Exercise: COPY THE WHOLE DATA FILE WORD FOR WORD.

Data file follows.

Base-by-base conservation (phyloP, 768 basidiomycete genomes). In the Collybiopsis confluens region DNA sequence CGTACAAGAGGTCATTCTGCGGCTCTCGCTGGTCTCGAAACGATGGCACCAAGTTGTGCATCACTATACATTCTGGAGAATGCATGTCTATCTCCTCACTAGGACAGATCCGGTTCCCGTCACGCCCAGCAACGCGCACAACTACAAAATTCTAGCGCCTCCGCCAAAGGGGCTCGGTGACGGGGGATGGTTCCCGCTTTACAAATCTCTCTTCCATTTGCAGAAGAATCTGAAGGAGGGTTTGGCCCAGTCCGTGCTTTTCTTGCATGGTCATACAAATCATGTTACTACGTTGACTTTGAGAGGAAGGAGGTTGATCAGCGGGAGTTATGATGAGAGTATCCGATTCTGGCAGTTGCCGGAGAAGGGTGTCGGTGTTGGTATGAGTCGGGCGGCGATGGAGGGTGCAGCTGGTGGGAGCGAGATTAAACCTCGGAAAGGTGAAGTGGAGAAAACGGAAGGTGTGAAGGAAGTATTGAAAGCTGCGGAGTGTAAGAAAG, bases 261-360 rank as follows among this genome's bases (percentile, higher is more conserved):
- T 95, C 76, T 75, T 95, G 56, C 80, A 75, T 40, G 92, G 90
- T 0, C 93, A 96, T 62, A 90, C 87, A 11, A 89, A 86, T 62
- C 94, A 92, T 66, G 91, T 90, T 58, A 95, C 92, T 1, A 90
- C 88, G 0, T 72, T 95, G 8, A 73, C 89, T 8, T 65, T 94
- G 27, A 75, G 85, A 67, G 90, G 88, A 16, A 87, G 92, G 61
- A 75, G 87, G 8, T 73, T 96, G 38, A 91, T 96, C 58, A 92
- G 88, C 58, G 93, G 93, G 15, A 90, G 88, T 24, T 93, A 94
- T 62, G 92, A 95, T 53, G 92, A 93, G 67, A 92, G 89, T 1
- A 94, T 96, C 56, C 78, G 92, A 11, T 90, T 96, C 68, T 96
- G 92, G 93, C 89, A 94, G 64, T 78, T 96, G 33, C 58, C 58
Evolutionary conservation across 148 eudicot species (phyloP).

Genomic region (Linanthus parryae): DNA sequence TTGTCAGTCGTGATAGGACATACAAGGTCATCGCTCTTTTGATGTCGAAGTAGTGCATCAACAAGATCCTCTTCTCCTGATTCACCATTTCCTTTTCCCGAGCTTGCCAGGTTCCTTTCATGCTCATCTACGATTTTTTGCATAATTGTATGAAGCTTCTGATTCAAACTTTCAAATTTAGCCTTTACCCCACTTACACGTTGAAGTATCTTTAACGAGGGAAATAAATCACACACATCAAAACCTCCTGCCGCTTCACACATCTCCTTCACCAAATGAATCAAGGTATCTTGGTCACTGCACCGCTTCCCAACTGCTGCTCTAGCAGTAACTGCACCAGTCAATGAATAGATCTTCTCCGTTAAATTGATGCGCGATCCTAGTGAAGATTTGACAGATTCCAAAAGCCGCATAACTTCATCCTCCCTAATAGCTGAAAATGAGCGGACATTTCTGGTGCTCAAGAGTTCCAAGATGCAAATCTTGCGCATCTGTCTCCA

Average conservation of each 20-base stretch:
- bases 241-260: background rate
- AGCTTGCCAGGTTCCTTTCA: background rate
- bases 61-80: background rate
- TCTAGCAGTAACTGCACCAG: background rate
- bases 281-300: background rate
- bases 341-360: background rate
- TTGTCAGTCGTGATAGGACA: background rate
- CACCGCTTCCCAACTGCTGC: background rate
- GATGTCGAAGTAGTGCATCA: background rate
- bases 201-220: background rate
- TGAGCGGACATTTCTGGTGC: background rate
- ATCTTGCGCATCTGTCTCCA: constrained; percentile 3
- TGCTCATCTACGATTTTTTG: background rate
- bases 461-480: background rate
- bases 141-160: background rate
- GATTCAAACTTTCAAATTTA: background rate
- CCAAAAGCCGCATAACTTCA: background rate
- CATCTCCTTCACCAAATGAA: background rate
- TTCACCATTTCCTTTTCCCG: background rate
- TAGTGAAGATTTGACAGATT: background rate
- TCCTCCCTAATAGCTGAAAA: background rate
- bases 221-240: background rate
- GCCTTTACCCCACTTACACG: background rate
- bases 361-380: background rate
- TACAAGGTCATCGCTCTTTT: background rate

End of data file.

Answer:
Base-by-base conservation (phyloP, 768 basidiomycete genomes). In the Collybiopsis confluens region DNA sequence CGTACAAGAGGTCATTCTGCGGCTCTCGCTGGTCTCGAAACGATGGCACCAAGTTGTGCATCACTATACATTCTGGAGAATGCATGTCTATCTCCTCACTAGGACAGATCCGGTTCCCGTCACGCCCAGCAACGCGCACAACTACAAAATTCTAGCGCCTCCGCCAAAGGGGCTCGGTGACGGGGGATGGTTCCCGCTTTACAAATCTCTCTTCCATTTGCAGAAGAATCTGAAGGAGGGTTTGGCCCAGTCCGTGCTTTTCTTGCATGGTCATACAAATCATGTTACTACGTTGACTTTGAGAGGAAGGAGGTTGATCAGCGGGAGTTATGATGAGAGTATCCGATTCTGGCAGTTGCCGGAGAAGGGTGTCGGTGTTGGTATGAGTCGGGCGGCGATGGAGGGTGCAGCTGGTGGGAGCGAGATTAAACCTCGGAAAGGTGAAGTGGAGAAAACGGAAGGTGTGAAGGAAGTATTGAAAGCTGCGGAGTGTAAGAAAG, bases 261-360 rank as follows among this genome's bases (percentile, higher is more conserved):
- T 95, C 76, T 75, T 95, G 56, C 80, A 75, T 40, G 92, G 90
- T 0, C 93, A 96, T 62, A 90, C 87, A 11, A 89, A 86, T 62
- C 94, A 92, T 66, G 91, T 90, T 58, A 95, C 92, T 1, A 90
- C 88, G 0, T 72, T 95, G 8, A 73, C 89, T 8, T 65, T 94
- G 27, A 75, G 85, A 67, G 90, G 88, A 16, A 87, G 92, G 61
- A 75, G 87, G 8, T 73, T 96, G 38, A 91, T 96, C 58, A 92
- G 88, C 58, G 93, G 93, G 15, A 90, G 88, T 24, T 93, A 94
- T 62, G 92, A 95, T 53, G 92, A 93, G 67, A 92, G 89, T 1
- A 94, T 96, C 56, C 78, G 92, A 11, T 90, T 96, C 68, T 96
- G 92, G 93, C 89, A 94, G 64, T 78, T 96, G 33, C 58, C 58
Evolutionary conservation across 148 eudicot species (phyloP).

Genomic region (Linanthus parryae): DNA sequence TTGTCAGTCGTGATAGGACATACAAGGTCATCGCTCTTTTGATGTCGAAGTAGTGCATCAACAAGATCCTCTTCTCCTGATTCACCATTTCCTTTTCCCGAGCTTGCCAGGTTCCTTTCATGCTCATCTACGATTTTTTGCATAATTGTATGAAGCTTCTGATTCAAACTTTCAAATTTAGCCTTTACCCCACTTACACGTTGAAGTATCTTTAACGAGGGAAATAAATCACACACATCAAAACCTCCTGCCGCTTCACACATCTCCTTCACCAAATGAATCAAGGTATCTTGGTCACTGCACCGCTTCCCAACTGCTGCTCTAGCAGTAACTGCACCAGTCAATGAATAGATCTTCTCCGTTAAATTGATGCGCGATCCTAGTGAAGATTTGACAGATTCCAAAAGCCGCATAACTTCATCCTCCCTAATAGCTGAAAATGAGCGGACATTTCTGGTGCTCAAGAGTTCCAAGATGCAAATCTTGCGCATCTGTCTCCA

Average conservation of each 20-base stretch:
- bases 241-260: background rate
- AGCTTGCCAGGTTCCTTTCA: background rate
- bases 61-80: background rate
- TCTAGCAGTAACTGCACCAG: background rate
- bases 281-300: background rate
- bases 341-360: background rate
- TTGTCAGTCGTGATAGGACA: background rate
- CACCGCTTCCCAACTGCTGC: background rate
- GATGTCGAAGTAGTGCATCA: background rate
- bases 201-220: background rate
- TGAGCGGACATTTCTGGTGC: background rate
- ATCTTGCGCATCTGTCTCCA: constrained; percentile 3
- TGCTCATCTACGATTTTTTG: background rate
- bases 461-480: background rate
- bases 141-160: background rate
- GATTCAAACTTTCAAATTTA: background rate
- CCAAAAGCCGCATAACTTCA: background rate
- CATCTCCTTCACCAAATGAA: background rate
- TTCACCATTTCCTTTTCCCG: background rate
- TAGTGAAGATTTGACAGATT: background rate
- TCCTCCCTAATAGCTGAAAA: background rate
- bases 221-240: background rate
- GCCTTTACCCCACTTACACG: background rate
- bases 361-380: background rate
- TACAAGGTCATCGCTCTTTT: background rate